Do I Really Want to Go Back to Campus?
This post has been written by Puppy Person. The illustration has been made by Gunjan Jadiya (Batch of 2023).
College has been closed for almost a year. What started off as a few weeks of shutdown, slowly increased by a few more days, a few more weeks, a few more months, until we reached almost a year of being away from campus. Now, when all these discussions are going on — about college reopening, coming back to campus, returning to our pre-pandemic routines, meeting our friends and colleagues, having fun at parties, etc. — I sometimes wonder, in a small place in my heart, do I really want to go back to campus?
Now, please don’t get me wrong, I’m not against the opening of campus. Like others, I too miss the campus, the hostel, and my room. I miss going to Chetta, physically attending classes, and taking long walks across the campus. But staying at home in isolation and attending online classes has somewhat brought a sense of calmness and comfort into my life.
A lot of us at NLS, myself included, have struggled with some forms of mental health issues (and dare I say, the current administration and pedagogy haven’t made life any easier). To be really honest, many of my issues (which might resonate with others) arose when I did not fit into the NLS norm of acing every subject, participating in every moot, nego, or debate, getting internships, publications, and other similar activities, which is all everyone ever talked about. The stress and effort of performing and coping with all these different activities was extremely exhausting.
An academically average, socially awkward, and introverted person like me always felt inferior and left out when such conversations happened, which was quite often. This, coupled with having to wake up every morning, and put on a brave face to encounter 80+ people, numerous professors, drained all the energy out of me. There were many moments on campus when I felt like I was being scrutinised and judged by others, but at the same time, was being ignored and left out by them. This feeling always triggered my social anxiety and made my interaction with others all the more difficult.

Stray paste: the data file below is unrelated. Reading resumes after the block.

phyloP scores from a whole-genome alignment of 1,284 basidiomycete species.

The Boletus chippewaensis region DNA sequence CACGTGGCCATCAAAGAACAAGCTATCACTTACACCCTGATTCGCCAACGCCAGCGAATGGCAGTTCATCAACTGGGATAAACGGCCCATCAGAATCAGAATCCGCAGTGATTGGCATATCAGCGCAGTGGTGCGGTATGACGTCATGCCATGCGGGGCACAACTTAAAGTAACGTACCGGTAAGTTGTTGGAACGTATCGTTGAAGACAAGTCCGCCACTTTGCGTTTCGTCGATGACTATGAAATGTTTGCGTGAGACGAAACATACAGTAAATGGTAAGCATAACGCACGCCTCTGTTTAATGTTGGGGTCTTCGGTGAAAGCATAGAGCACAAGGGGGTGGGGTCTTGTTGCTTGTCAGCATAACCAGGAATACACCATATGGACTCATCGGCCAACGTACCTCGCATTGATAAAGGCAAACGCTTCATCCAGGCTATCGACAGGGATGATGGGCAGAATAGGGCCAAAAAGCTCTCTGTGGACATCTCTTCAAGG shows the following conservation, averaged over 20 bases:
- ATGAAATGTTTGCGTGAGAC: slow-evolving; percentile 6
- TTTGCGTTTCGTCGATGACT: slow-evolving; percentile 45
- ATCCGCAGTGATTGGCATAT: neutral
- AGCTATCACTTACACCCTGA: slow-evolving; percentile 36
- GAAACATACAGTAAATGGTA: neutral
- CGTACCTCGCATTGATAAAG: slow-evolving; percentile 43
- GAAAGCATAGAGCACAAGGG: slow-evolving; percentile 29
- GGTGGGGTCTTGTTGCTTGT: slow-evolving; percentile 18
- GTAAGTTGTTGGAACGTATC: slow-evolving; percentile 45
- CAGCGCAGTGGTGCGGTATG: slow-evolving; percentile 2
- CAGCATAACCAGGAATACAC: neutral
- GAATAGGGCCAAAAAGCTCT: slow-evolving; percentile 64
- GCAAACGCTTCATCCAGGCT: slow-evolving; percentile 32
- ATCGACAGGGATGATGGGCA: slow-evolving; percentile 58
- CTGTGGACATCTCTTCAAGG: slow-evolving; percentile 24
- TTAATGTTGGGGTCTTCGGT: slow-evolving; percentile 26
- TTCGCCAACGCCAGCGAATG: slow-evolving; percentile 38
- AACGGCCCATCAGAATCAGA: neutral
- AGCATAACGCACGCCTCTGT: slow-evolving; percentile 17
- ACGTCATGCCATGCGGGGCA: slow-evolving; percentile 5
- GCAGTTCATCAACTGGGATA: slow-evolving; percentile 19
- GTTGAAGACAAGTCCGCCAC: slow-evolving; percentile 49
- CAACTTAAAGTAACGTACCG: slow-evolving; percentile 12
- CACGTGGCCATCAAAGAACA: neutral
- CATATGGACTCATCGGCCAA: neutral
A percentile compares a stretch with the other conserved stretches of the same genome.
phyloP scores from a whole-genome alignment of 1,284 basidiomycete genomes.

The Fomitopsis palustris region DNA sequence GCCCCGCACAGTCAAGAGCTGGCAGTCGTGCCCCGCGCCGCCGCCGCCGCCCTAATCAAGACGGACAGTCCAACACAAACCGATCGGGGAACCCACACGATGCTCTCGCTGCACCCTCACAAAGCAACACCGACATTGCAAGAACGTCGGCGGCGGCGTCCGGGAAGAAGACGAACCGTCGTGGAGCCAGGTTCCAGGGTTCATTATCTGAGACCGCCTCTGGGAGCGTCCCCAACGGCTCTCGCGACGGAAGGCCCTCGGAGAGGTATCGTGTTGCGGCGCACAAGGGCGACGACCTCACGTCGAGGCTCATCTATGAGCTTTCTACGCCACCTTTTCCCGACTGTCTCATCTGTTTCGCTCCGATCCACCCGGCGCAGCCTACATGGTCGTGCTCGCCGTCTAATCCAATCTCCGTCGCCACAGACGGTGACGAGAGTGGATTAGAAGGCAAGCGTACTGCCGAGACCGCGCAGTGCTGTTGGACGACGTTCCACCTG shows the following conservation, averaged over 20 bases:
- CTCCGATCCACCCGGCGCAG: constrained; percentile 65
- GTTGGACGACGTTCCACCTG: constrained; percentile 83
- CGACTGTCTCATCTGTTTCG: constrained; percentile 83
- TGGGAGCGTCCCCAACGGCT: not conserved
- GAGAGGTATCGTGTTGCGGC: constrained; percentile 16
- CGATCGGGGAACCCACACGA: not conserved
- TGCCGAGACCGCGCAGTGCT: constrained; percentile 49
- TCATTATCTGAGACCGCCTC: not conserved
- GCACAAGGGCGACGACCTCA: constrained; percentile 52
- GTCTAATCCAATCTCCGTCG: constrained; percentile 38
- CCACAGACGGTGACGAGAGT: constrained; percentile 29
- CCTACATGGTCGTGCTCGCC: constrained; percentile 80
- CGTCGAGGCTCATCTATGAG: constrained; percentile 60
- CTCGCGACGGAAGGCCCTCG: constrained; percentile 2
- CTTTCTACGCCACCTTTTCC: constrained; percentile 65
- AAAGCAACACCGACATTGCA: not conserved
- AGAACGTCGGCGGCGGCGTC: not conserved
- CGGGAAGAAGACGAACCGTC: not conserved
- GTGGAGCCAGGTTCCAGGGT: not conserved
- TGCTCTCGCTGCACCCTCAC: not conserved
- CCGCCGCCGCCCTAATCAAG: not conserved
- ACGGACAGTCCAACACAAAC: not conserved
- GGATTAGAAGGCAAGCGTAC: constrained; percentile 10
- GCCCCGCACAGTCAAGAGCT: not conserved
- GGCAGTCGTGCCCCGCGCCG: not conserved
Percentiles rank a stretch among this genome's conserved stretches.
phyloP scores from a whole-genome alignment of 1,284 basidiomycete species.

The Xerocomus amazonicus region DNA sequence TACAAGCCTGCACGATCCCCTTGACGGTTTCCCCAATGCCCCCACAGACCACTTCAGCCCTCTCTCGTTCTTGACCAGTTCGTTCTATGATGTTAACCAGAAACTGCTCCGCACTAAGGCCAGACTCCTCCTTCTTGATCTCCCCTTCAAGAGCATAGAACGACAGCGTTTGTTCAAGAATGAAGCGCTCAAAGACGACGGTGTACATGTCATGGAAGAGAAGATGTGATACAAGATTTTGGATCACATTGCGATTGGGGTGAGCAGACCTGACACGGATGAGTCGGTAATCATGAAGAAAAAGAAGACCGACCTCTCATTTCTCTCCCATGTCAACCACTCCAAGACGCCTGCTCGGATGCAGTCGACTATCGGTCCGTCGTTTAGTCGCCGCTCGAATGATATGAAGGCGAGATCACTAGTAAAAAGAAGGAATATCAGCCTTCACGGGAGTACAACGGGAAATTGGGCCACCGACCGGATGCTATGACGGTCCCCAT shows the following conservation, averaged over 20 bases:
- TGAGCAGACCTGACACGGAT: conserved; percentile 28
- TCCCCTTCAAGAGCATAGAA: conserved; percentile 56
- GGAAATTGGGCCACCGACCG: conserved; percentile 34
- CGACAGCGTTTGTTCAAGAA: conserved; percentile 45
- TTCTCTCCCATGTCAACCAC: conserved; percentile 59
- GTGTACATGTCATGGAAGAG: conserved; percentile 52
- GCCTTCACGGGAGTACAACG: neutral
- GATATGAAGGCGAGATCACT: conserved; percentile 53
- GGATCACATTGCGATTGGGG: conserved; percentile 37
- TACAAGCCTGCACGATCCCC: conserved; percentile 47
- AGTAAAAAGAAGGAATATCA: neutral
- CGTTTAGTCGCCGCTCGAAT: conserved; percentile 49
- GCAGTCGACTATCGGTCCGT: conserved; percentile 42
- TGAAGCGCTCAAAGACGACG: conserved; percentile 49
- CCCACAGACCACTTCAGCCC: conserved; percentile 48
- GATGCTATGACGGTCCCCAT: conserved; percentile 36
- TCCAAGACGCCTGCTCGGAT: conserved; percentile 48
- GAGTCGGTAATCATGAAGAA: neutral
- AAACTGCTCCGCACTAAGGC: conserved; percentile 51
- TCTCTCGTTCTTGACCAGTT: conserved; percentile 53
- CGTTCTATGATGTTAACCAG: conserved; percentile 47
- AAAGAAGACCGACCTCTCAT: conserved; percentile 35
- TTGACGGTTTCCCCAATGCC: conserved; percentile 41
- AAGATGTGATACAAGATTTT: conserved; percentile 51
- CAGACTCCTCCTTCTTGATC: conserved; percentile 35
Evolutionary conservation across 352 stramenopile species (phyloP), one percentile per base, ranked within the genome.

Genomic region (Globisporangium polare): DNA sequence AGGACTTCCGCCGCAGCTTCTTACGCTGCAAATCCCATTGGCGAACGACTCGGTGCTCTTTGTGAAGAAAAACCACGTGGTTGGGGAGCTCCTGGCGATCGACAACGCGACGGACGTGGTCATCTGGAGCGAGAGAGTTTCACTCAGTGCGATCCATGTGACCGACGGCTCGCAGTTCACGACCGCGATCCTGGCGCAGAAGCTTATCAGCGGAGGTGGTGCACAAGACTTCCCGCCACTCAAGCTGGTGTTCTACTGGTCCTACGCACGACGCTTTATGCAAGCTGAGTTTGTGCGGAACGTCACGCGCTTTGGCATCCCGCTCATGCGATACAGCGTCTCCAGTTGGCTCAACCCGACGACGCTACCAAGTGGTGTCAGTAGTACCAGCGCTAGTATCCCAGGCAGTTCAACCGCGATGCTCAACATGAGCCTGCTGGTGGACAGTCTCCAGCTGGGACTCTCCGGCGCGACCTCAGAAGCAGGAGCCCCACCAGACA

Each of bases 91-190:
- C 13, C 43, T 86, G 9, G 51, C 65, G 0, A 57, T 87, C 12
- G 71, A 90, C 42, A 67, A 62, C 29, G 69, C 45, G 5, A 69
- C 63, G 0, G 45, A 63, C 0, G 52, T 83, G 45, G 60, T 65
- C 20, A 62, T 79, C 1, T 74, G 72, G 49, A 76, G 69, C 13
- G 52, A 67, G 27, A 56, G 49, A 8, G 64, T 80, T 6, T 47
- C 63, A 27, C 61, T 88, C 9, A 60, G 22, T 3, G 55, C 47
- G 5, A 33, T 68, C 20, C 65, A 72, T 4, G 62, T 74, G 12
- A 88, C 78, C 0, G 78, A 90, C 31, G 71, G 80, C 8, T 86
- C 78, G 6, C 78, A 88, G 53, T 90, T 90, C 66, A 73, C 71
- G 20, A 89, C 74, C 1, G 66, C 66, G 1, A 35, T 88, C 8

The lockdown and isolation has, in a way, slowed down the pace of life and made life simpler and easier (save for the academic rigour part). While there were difficult days in the beginning when I felt like a fish out of water as I had become so accustomed to the NLS ‘rigour’ routine, I slowly came to embrace this new normal. I no longer have the pressure of social interaction and presentation. I am fortunate enough to have a home which I can call my sanctuary and safe space, where I am more in control of my surroundings. No longer do I have to be surrounded by people and talk and interact with everyone who approaches me. This sense of safety, and an avoidance and absence of an external gaze has not only helped me strike a better balance between my personal and academic life, but also improved my mental health and social anxiety issues. I do not have to put up a facade anymore, and I can be exactly who I am in any way I want, without the fear of being judged. The lockdown has also made it easier for me to deal with certain body image issues that I developed after gaining weight in law school. Pre-lockdown, whenever I looked at myself in the mirror and others going to the gym, I would often spiral and criticise my appearance. I was always worried about how the person I was meeting would perceive me. But the lockdown has done away with this vicious cycle.
Even now, after the lockdown restrictions have relaxed slightly, armed with the excuse of safety amidst a global pandemic, I still continue to decline invitations to meet others, even as people have begun socialising. Anyone who needs to communicate with me can always text me, and I use the call option only to occasionally talk to a few close friends. Life is good. This might just be a completely personal experience as I am aware that while I could afford to shut myself in at home, not everyone can. Lockdown has treated everyone differently, but have you not, at least once in this year ever preferred this calming familiar environment to the hubbub of NLS?
However, be that as it may, I know this isn’t perpetual. The pandemic will not last forever, and we will eventually come back to campus and resume our rigorous life in Rigour Raj. I know that avoiding social interaction isn’t the cure to my issues. But my life is going smoothly right now, and this lockdown will eventually come to an end, so do we really need to force it? Can’t we have fidelity to the process, and let it take its course (sorry for the Juris reference :p)? So, I ask you all once again, do we really need to go back to campus right now?